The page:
5. Michael Lenaghan said

    > When you think about it, what if cloud cover went up dramatically in
    > 30 years and average ground surface temperatures also go up, but from
    > AVHRR clear sky data you’d only measure the clear sky days and the temp
    > might appear unchanged.

    Wasn’t that my point? 🙂

    But take it one step further: what if clouds are actually the key *driver* of temperature? Because that is, in fact, the core of Dr. Svensmark’s theory: clouds follow cosmic rays and temperature follows clouds.

    > Note there is no blue on the plot as cloud cover doesn’t drop much
    > below 50%.

    Maybe it’s worth seeing what kind of difference clouds make to the results. (Btw, Svensmark predicts that low-level clouds have a net cooling effect everywhere other than Antarctica.)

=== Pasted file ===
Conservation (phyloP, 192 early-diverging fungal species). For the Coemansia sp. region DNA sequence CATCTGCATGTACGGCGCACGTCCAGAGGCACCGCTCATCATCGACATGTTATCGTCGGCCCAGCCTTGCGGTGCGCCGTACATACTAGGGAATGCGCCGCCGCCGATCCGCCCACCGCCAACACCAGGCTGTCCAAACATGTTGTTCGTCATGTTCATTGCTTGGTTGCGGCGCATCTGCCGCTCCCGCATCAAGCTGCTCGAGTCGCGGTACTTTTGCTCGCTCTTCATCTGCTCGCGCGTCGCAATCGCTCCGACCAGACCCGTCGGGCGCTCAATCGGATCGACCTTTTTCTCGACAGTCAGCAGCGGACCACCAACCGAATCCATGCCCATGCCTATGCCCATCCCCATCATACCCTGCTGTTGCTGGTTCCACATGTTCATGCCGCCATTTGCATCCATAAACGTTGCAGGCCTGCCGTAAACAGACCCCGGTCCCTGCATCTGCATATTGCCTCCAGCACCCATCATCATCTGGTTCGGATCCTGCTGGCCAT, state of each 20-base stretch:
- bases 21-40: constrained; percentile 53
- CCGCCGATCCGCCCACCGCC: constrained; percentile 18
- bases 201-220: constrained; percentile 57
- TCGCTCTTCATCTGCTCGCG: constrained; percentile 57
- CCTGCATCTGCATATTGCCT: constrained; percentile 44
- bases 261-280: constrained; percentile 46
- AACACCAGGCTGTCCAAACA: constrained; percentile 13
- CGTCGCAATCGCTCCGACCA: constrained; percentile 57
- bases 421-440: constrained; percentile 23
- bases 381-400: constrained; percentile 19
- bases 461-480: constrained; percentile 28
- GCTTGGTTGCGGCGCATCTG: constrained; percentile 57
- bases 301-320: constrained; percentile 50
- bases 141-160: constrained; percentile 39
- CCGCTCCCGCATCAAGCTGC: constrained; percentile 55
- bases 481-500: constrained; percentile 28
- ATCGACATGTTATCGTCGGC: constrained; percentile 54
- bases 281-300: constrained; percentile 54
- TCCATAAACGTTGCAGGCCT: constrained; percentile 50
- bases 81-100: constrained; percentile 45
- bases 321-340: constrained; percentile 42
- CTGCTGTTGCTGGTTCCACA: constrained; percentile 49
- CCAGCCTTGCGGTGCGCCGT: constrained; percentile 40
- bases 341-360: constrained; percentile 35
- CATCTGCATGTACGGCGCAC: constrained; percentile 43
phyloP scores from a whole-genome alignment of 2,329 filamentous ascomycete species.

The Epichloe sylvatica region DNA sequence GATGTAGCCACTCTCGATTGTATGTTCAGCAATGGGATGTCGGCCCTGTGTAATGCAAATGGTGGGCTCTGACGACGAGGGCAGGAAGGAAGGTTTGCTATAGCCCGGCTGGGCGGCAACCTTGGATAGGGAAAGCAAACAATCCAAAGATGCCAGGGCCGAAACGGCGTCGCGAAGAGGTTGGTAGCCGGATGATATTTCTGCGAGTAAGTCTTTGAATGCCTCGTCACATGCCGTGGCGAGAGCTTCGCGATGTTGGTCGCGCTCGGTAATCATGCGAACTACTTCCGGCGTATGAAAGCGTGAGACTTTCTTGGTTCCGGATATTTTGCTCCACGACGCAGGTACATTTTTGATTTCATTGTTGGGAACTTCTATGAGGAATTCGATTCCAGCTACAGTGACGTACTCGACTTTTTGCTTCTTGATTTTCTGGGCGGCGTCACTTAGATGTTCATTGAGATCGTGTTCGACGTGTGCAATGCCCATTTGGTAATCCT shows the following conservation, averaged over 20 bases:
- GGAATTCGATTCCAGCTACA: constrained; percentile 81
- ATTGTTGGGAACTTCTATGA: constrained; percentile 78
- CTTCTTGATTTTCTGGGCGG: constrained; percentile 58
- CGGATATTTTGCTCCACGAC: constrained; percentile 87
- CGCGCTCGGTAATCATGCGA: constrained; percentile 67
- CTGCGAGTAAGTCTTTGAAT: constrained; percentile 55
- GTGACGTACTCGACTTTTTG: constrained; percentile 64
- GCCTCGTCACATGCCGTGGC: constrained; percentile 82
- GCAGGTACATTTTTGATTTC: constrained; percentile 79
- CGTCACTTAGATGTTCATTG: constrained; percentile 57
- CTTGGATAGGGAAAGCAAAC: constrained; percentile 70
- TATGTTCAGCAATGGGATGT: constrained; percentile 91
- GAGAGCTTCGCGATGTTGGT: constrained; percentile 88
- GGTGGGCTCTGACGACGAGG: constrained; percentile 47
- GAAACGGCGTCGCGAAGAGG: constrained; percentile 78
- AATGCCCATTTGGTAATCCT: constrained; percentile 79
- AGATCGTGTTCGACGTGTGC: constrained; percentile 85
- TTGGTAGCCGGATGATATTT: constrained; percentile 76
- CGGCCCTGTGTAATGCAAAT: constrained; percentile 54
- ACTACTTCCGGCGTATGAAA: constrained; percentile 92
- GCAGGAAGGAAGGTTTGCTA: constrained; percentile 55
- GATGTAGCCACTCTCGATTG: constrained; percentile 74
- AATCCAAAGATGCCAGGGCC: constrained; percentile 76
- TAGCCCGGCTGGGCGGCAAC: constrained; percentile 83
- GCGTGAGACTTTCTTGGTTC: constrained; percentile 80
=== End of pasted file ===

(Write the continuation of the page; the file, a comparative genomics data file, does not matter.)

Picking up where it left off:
6. TCO said

    I think all of these points are interesting/plausible. I was only making a much more limited comment to someone who was equating trend with cloudiness. But a key realization in thinking about this problem should be delta climate (2000-1950) at any spot (Western Antarctic, Eastern Antarctic, Arizona, Georgia) is likely to be MUCH less than delta climate from Arizona to Georgia (or West to East Antarctica).


  7. Jeff Id said

    #5 The point of the post is to show that the clouds are being sorted differently probably due to diurnal shift or instrument change or something.

    The other point is what if the cloud levels change naturally which I mentioned you have a good point. Considering that AVHRR after cloud sorting is only attempting to measure clear sky temps, we might completely miss the real trend even with perfect data. The NSIDC literature isn’t clear about the effect because clouds measure both cooler and warmer at times.